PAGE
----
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Gooderham Building - Toronto, ON
Posted by: Groundspeak Regular Member Team Farkle 7
N 43° 38.902 W 079° 22.438
17T E 631134 N 4834103
Quick Description: The red brick Gooderham Building, commonly referred to as the Flatiron Building, at 49 Wellington Street East in Toronto, is the first flatiron building in a major city.
Location: Ontario, Canada
Date Posted: 11/11/2008 1:48:28 PM
Waymark Code: WM54YD
Published By: Groundspeak Premium Member JDandDD
Views: 25

Long Description:
According to Wikipedia;

It was built in 1892. The previous building was shorter but in the same shape and was called the Coffin Block. It was built by architect David Roberts, Jr. and originally cost $18,000 to construct for distiller George Gooderham, son of the founder William Gooderham. It was the office of the Gooderham & Worts distillery until 1952 and sold by the Gooderham Estate in 1957.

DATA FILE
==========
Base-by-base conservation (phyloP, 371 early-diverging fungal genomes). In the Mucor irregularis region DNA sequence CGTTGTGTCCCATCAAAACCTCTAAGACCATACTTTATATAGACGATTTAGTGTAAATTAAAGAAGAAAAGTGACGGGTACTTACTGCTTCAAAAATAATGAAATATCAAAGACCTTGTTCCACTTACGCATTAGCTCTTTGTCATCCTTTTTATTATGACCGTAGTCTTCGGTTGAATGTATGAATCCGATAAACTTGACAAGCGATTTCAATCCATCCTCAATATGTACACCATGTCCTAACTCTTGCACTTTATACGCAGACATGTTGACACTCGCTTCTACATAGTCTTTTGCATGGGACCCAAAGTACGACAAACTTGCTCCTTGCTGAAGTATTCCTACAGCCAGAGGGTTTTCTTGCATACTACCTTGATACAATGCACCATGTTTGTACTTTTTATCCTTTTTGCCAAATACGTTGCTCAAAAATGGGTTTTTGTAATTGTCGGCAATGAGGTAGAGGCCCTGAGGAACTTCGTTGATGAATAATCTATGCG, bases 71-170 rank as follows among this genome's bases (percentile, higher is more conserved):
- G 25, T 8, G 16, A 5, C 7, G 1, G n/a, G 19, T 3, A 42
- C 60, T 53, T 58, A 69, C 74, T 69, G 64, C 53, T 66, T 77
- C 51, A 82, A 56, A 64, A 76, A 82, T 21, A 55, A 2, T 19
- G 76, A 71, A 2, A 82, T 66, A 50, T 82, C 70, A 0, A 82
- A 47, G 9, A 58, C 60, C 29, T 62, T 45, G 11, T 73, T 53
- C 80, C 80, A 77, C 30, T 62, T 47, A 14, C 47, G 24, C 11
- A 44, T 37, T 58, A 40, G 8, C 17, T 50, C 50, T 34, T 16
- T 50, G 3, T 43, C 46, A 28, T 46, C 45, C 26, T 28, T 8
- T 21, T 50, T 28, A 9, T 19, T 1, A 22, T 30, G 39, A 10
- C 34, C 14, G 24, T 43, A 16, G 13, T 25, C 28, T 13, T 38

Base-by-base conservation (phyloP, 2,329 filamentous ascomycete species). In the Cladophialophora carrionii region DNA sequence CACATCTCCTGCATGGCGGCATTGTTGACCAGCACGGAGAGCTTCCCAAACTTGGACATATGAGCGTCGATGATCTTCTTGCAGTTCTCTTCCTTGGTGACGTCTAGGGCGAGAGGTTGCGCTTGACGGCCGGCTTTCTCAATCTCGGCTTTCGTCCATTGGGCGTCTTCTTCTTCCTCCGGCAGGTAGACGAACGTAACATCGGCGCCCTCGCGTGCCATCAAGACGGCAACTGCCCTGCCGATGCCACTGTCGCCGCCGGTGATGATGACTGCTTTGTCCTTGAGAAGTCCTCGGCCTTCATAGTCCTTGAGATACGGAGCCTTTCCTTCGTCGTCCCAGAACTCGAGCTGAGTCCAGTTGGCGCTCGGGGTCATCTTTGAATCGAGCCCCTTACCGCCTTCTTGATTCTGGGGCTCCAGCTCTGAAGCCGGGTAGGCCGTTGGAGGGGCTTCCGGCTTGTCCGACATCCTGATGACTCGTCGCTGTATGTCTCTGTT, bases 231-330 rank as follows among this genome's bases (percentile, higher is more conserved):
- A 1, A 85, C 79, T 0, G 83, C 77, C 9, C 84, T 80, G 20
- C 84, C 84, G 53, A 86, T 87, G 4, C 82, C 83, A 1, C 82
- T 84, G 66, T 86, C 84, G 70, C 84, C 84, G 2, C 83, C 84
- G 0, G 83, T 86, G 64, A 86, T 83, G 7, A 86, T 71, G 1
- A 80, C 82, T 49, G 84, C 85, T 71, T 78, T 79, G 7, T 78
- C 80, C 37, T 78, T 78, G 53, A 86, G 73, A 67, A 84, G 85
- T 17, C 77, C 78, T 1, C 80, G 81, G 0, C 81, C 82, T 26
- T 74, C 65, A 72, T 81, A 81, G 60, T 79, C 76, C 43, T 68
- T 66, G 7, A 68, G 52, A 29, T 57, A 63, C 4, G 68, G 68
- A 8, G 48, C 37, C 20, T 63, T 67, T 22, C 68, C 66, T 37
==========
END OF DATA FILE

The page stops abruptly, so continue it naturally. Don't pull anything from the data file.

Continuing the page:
It is well-known both for its narrow wedge shape, and for the mural on its back wall, which uses a trompe l'oeil effect to not only make the wall appear to have more windows than it does, but to also give it a more mobile effect by having its edges 'fluttering' away where they are not 'tacked' down. The mural, called Trompe.d'oille, was created by renowned Canadian artist Derek Michael Besant. The mural is a picture of the Perkins Building, which is located directly across the street. Saved by David and Thomas Walsh, restoration took place in 1998 by the owners Michael and Anne Tippin. The building was declared a historic site in 1975 and is now managed and owned by Woodcliffe Corporation.

In addition to the fine architecture, there is a large patio, and a small pub in the basement. The building is open to view from Monday to Fridays at 9am to 5pm.
Link to Property in The Ontario Properties Database: [Web Link]

Building or Property Type: Commercial Building

County or Regional Municipality: Metro Toronto

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